Chris Froome's performances in the Tour de France's first mountaintop finish and first time trial have left him with a sizeable buffer of 3:25 at the head of the overall standings but they have also triggered a litany of estimates of his power output from a variety of external analysts.
In an article for Le Monde earlier this week, for instance, former Festina trainer Antoine Vayer estimated that Froome produced an average power output of 446 watts on the final climb to Ax 3 Domaines on Saturday, but the yellow jersey dismissed the figures when they were put to him during his press conference after stage 12 to Tours.
"I don't think it's humanly possible to average 440 watts for a whole stage so that's out of the question. That's far, far from what I think is possible," said Froome.
Froome did not, however, divulge what his own power-meter had actually read after his stage victory at Ax 3 Domaines on Saturday, in keeping with Team Sky's policy on the matter. Manager Dave Brailsford has dismissed estimates such as Vayer's as pseudo-science and says that he will not publish his riders' power data because "interpreting it is not as simple as it seems."
Interpreting Froome's improvement against the watch in recent years is no simple matter either. Prior to the 2011 Tour de Suisse, Froome had never finished in the top 10 in a time trial in a WorldTour event, yet a little over two years later, the 28-year-old put two minutes into his overall rivals in a 33-kilometre time trial at the Tour de France.
Twenty-four hours on from his efforts at Mont-Saint-Michel, Froome was keen to put his display in perspective and said that he does not expect to make similar gains on Alejandro Valverde, Alberto Contador et al in the second, hillier time trial to Chorges next week.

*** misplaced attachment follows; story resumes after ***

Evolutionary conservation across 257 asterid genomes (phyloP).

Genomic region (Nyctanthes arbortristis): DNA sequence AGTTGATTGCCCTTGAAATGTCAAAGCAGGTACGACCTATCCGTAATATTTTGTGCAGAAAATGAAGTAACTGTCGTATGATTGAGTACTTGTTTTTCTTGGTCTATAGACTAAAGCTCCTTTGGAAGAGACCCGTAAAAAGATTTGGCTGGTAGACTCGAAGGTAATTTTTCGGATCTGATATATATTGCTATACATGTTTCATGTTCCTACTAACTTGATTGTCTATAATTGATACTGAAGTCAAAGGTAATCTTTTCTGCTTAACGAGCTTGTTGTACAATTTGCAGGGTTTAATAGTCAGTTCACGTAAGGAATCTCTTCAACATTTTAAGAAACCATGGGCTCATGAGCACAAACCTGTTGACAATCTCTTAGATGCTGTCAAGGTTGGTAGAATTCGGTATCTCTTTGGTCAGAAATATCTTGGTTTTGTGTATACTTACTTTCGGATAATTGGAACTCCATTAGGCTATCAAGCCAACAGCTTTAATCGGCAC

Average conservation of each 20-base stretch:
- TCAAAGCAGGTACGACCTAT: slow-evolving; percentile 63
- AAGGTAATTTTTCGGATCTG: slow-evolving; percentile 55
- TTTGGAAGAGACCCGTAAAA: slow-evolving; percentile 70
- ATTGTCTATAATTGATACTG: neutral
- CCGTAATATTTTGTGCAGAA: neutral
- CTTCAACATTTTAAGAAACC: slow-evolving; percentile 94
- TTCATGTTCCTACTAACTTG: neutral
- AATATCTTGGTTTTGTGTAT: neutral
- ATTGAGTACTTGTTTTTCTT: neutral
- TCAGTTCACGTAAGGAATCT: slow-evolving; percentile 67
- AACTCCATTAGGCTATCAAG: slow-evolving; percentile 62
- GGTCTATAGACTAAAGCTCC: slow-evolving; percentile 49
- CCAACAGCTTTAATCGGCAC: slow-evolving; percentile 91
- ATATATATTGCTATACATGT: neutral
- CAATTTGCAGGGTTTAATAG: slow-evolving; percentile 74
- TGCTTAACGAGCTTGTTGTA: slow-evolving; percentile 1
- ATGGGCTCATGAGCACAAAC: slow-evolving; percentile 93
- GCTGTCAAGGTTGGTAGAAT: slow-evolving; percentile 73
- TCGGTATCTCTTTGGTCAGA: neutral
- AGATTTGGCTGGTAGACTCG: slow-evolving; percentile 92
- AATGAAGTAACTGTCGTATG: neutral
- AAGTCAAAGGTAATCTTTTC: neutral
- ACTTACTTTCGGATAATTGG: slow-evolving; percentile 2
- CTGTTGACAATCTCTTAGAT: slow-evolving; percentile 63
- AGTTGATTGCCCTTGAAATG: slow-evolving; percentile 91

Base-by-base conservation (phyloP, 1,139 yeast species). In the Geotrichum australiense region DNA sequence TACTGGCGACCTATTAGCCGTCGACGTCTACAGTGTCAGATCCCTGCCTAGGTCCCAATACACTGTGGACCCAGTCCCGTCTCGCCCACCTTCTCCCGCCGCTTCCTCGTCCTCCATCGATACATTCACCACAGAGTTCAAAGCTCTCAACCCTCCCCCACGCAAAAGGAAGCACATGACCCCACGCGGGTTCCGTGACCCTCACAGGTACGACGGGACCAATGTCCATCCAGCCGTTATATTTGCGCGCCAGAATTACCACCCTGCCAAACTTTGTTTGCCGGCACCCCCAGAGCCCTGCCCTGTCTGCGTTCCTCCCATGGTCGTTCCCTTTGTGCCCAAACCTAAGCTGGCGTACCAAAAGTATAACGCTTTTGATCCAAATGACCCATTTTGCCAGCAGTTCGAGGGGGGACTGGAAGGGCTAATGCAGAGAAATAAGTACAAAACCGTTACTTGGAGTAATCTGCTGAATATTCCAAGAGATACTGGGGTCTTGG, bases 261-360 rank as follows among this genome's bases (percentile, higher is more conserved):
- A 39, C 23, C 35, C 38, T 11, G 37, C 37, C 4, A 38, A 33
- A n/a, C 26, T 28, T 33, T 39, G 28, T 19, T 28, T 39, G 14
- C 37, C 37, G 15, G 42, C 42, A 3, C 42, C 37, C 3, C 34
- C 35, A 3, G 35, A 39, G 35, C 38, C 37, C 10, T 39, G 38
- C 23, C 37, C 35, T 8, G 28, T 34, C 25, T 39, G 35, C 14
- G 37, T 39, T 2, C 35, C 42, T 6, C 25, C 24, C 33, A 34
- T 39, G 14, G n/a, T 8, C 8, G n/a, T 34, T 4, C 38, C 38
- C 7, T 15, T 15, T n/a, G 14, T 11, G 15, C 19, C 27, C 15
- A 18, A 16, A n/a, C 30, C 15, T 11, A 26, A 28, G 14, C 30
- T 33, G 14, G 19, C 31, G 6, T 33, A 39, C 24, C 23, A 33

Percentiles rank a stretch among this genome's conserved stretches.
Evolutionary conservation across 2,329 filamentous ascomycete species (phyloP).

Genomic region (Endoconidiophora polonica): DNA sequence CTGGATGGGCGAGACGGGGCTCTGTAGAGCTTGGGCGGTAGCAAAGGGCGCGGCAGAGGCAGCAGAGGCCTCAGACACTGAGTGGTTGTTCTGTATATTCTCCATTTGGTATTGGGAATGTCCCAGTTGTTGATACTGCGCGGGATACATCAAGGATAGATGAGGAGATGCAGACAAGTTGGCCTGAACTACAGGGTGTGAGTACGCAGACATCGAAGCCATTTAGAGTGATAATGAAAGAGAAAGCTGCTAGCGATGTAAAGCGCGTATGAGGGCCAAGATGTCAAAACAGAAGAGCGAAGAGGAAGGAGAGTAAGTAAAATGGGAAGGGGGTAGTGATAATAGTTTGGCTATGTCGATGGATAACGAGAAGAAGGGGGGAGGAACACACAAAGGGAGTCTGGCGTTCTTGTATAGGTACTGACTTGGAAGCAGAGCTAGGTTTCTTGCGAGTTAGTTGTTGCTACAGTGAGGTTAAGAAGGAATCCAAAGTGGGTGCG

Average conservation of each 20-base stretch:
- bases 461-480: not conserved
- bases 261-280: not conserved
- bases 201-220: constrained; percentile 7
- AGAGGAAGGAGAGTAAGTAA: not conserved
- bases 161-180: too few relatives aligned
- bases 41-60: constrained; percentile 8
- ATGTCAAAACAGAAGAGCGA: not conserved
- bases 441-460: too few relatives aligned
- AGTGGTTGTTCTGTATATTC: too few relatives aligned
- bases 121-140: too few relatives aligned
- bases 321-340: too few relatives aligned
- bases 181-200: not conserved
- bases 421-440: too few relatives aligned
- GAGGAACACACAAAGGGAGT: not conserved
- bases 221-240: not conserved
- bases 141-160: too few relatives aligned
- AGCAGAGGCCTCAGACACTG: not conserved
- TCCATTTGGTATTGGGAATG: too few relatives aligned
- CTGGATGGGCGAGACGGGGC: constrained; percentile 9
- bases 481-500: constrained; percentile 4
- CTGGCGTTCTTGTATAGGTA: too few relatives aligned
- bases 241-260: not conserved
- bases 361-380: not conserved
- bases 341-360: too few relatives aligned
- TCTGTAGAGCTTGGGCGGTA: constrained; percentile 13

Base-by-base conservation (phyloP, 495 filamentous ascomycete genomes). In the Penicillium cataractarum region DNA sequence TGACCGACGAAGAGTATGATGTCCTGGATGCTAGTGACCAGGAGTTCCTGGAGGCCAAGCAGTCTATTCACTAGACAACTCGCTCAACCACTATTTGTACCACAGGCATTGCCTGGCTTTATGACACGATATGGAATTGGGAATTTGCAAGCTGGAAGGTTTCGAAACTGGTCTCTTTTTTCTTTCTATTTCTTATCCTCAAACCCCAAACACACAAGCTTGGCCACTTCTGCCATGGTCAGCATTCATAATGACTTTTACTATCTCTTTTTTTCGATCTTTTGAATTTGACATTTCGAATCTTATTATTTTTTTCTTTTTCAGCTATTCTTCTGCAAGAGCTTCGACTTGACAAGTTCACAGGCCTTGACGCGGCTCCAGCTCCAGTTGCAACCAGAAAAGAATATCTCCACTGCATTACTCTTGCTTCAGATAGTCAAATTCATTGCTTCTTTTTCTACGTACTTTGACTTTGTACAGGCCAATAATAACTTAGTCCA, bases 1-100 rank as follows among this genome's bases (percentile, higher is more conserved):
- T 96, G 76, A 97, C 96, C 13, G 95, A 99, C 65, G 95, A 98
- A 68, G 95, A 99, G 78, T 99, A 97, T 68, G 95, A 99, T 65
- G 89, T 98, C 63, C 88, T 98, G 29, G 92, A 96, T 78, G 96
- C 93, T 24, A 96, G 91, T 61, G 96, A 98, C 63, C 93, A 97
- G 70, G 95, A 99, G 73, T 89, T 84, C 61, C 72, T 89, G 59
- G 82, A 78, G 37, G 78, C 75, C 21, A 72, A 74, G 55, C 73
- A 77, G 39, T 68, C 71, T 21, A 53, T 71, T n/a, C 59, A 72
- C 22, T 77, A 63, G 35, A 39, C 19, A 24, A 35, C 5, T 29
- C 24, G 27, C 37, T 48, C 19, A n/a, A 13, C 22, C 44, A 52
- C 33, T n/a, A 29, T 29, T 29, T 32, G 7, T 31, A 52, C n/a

"If I look at the two time trials in the Tour, I think the one yesterday was the one where I could take the biggest advantage as it was flat and quite windy," Froome said. "The second time trial is made up of two mountains and two descents and that will favour climbers more, so I think the results will be much more balanced in terms of GC riders."
Not that mountains of any shape or size have posed any problems for Froome thus far. After winning emphatically on Ax 3 Domaines and coolly fending off Movistar's collective offensive the following day, Froome is not concerned by the race's next major rendezvous, the climb of Mont Ventoux on Sunday. "I haven't spent too much time thinking about it but I'm looking forward to going uphill again," Froome said.
Thursday's stage to Tours was not without its problems for Team Sky, however, as Edvald Boasson Hagen crashed in the frantic closing kilometres. The Norwegian was diagnosed with a fractured scapula after the stage and will not start on Friday, reducing Sky to seven riders.
Froome was not aware of the extent of Boasson Hagen's injury when he faced the press after the stage but he said that he was glad not to have been caught up in an accident himself. "I heard the crash but I didn't actually see it, although I heard on the radio that Edvald was caught up in it," Froome said. "The team did a fantastic job keeping me up there, it was a hard day. Every time I come across finish line, I breathe little sigh of relief."
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Barry Ryan is European Editor at Cyclingnews. He has covered professional cycling since 2010, reporting from the Tour de France, Giro d’Italia and events from Argentina to Japan. His writing has appeared in The Independent, Procycling and Cycling Plus. He is the author of The Ascent: Sean Kelly, Stephen Roche and the Rise of Irish Cycling’s Golden Generation (opens in new tab), published by Gill Books.